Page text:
How Remote Work Affects Your Triple Bottom Line (and 5 Ways to Get There)

A programmer multitasks

By Anna Johansson

Working from home is growing in popularity, both among workers and among employers. According to a recent survey, about 43 percent of Americans spend at least some time working remotely, either from home or from another location away from the office like a café or collaborative workspace. For employees, the benefits are immediate and obvious; you’ll face fewer distractions in a more comfortable environment. But some employers are skeptical of the benefits they’d see in such a scenario.

The truth is, remote work is a key development for the future of sustainable businesses.

Remote work structures affect sustainability by improving businesses’ triple bottom lines, impacting their social, environmental, and financial sustainability:

  • First, allowing employees to work from home gives them an immediately healthier work-life balance. They’ll spend less time commuting and more time in their home environments, leading to higher morale and a greater appreciation for your company.
  • The environmental impact of working remotely can’t be overstated. The average passenger vehicle produces 4.7 metric tons of greenhouse gases (GHGs) every year; eliminating an hour-long daily commute for dozens to hundreds of workers could instantly slash this figure (at least in your local area).
  • Repeated studies show that working from home improves employee productivity, at least for some roles. The motivation for this improvement—whether employees are putting forth extra effort to prove working from home is effective or if it’s truly a natural byproduct—is disputed, but the effect is consistently measurable. The benefits to the employer are real.

Tips to make the transition

Obviously, you can’t flip a switch and make your business fully remote overnight. Not all of your company’s roles will be easy to transition to a virtual environment, and you may still rely on paperwork or similar tangible assets for some functions.

Fortunately, you can use these tips to steadily or incrementally transition your business to a remote model:

  1. Use a phased approach. Instead of transitioning the entirety of your business all at once, institute a phased approach. Start with the department that seems to have the easiest transition to a fully virtual landscape, and migrate workers there one by one. As that department grows acclimated to its new environment, start working on the next department, and repeat the process. This gives you a number of advantages; you’ll gradually transition the entire business, and you’ll also learn more about the transition process as you try it out with the least sensitive departments.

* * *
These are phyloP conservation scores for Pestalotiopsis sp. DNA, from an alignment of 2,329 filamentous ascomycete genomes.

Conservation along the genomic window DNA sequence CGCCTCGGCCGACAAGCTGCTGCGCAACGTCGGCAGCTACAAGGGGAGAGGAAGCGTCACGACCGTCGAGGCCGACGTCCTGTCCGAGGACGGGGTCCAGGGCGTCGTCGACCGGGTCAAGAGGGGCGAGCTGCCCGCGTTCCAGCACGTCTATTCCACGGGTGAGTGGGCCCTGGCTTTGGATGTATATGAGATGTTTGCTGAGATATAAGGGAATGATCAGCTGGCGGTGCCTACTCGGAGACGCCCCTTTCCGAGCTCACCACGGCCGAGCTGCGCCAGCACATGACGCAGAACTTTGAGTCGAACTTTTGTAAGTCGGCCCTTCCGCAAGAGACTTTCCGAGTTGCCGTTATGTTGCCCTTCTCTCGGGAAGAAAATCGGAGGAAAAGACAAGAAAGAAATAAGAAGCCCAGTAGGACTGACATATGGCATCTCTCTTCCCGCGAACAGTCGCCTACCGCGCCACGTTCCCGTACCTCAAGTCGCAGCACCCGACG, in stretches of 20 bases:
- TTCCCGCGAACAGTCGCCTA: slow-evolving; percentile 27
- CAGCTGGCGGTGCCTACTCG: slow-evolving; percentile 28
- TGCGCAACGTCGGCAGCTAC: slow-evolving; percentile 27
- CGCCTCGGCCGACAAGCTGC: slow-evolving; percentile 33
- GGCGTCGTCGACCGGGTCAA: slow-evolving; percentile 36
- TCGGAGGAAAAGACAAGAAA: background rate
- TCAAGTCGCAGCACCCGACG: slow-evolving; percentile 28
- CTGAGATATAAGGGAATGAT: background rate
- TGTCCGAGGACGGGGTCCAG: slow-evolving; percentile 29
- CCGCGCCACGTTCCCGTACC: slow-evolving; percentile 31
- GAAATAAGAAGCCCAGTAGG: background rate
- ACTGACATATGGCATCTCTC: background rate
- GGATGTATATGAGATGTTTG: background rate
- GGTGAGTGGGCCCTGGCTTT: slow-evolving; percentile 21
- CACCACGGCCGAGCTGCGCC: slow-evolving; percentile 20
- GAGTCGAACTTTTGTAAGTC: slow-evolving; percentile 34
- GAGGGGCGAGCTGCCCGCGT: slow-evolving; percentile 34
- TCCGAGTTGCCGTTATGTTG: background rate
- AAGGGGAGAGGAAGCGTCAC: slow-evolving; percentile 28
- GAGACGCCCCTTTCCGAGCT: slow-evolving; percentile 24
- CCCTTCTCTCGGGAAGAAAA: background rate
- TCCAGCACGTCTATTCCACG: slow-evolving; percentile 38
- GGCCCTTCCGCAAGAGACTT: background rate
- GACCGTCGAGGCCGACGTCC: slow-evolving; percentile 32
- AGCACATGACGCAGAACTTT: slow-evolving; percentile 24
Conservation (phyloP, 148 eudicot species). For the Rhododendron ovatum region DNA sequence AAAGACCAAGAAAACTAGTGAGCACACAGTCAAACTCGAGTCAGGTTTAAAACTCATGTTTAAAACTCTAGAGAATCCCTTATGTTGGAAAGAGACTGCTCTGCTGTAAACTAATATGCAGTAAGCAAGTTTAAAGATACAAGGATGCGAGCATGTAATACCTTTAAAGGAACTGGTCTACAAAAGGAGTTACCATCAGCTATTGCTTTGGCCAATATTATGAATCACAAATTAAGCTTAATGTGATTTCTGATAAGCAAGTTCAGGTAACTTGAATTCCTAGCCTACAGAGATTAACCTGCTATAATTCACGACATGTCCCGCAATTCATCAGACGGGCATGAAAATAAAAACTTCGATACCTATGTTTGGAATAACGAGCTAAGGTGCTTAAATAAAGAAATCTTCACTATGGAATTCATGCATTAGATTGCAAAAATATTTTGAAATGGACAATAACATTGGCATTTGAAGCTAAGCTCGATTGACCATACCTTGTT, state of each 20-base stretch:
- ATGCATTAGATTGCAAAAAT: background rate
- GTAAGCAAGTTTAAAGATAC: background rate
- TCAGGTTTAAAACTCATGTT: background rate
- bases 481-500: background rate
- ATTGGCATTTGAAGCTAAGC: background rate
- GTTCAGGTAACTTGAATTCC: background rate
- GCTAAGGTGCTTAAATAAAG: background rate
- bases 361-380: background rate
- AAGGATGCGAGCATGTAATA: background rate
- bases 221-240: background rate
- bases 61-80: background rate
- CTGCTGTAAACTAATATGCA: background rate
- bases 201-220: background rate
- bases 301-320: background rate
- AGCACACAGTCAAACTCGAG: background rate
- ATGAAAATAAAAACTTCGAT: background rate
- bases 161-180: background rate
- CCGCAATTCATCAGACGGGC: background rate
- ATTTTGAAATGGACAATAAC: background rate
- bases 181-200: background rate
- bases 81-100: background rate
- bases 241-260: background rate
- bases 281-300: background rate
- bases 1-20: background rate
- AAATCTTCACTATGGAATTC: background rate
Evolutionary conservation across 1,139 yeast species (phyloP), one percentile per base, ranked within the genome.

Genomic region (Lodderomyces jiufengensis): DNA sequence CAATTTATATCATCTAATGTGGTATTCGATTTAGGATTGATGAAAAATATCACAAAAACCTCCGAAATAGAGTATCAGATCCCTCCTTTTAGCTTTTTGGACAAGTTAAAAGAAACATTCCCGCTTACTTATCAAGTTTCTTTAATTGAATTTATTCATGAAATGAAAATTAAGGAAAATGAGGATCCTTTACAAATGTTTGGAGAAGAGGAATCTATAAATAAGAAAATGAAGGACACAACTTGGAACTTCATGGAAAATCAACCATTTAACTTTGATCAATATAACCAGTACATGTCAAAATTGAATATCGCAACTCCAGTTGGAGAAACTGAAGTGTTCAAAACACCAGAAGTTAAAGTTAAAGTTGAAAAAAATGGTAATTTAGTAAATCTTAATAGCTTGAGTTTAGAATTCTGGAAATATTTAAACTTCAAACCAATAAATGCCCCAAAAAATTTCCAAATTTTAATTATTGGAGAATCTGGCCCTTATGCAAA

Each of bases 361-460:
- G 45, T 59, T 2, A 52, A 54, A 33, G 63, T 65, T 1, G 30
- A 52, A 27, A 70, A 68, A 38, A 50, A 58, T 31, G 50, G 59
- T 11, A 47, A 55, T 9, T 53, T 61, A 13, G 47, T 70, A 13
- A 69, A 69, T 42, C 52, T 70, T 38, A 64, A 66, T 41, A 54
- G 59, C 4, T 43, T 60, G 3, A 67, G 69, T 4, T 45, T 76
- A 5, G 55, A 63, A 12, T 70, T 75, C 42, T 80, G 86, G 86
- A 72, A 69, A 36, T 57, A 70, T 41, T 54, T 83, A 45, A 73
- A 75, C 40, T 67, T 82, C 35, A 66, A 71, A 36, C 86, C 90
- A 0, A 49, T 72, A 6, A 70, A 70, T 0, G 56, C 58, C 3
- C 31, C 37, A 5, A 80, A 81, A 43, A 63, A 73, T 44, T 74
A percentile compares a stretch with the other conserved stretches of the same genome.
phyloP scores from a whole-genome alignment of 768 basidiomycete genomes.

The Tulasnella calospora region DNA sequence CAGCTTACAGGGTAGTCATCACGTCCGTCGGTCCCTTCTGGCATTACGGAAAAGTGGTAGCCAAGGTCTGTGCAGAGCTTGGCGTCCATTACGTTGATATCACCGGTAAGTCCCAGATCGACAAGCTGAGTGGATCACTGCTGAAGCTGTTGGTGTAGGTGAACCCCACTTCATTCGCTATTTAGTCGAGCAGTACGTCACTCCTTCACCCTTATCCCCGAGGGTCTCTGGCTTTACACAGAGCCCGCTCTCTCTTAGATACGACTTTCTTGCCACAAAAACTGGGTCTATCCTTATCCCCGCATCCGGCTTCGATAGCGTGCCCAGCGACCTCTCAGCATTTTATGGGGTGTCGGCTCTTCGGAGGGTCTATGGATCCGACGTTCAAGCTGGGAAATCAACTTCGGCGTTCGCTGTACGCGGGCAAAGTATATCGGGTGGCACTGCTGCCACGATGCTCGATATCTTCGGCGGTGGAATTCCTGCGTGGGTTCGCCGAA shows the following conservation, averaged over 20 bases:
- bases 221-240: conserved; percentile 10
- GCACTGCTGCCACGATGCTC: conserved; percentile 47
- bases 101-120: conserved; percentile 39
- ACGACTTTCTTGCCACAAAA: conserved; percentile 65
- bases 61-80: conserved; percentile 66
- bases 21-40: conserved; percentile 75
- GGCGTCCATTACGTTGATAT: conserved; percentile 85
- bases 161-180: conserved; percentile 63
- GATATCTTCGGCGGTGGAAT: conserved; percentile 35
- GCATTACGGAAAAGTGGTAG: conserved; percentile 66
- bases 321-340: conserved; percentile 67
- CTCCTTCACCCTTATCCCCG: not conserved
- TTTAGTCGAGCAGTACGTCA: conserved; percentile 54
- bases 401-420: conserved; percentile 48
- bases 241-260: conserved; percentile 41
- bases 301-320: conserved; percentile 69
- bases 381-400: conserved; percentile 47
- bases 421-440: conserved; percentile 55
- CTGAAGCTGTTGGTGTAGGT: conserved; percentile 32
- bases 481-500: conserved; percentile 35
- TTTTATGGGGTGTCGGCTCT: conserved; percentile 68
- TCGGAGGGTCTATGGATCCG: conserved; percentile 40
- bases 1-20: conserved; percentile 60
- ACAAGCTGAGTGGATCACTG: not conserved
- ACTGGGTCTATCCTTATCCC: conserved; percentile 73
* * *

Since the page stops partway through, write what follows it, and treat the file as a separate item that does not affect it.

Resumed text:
2. Cycle through part-time remote work rather than full-time. In a similar approach, you could transition your employees to be part-time remote workers, shutting down the office during specific days of the week, or rotating through different departments based on how much of a physical presence is required. This can help you proactively identify and correct failure points before your entire company is dependent on remote work.
  3. Equip employees with tools for success. The best way to ensure your employees are productive and capable is to equip them with the right devices. You’ll need to make sure everyone has a mobile device capable of handling their core responsibilities from anywhere, and a mobile hotspot to provide steady internet access, regardless of any Wi-Fi issues that may come up.
  4. Downsize the office. As you start transitioning to remote status, or if you intend on settling into a “hybrid” model, you’ll want to downsize the office. There’s no need for an office that holds 200 people if only 50 of them will be there at any given time. Reducing the size of your office could easily save you thousands of dollars a year on your lease (not to mention the reduction in your energy consumption).
  5. Create alternate work points. Even in a fully remote environment, it pays to meet face-to-face on an occasional basis. Because of this, you may consider creating alternate work points where your employees can meet and collaborate with one another. These could include collaborative workspaces, or much smaller satellite office locations surrounding the city.

Going fully remote isn’t ideal for every business, but most companies will see an improvement in their social, environmental, and financial standing by following these tips. Even if only part of your business ends up working from home, you’ll be able to reap the benefits to some degree

Anna Johansson is a freelance writer. You can follow her on Twitter @Number1AnnaJo.

Image credit:krzyzanowskim Flickr

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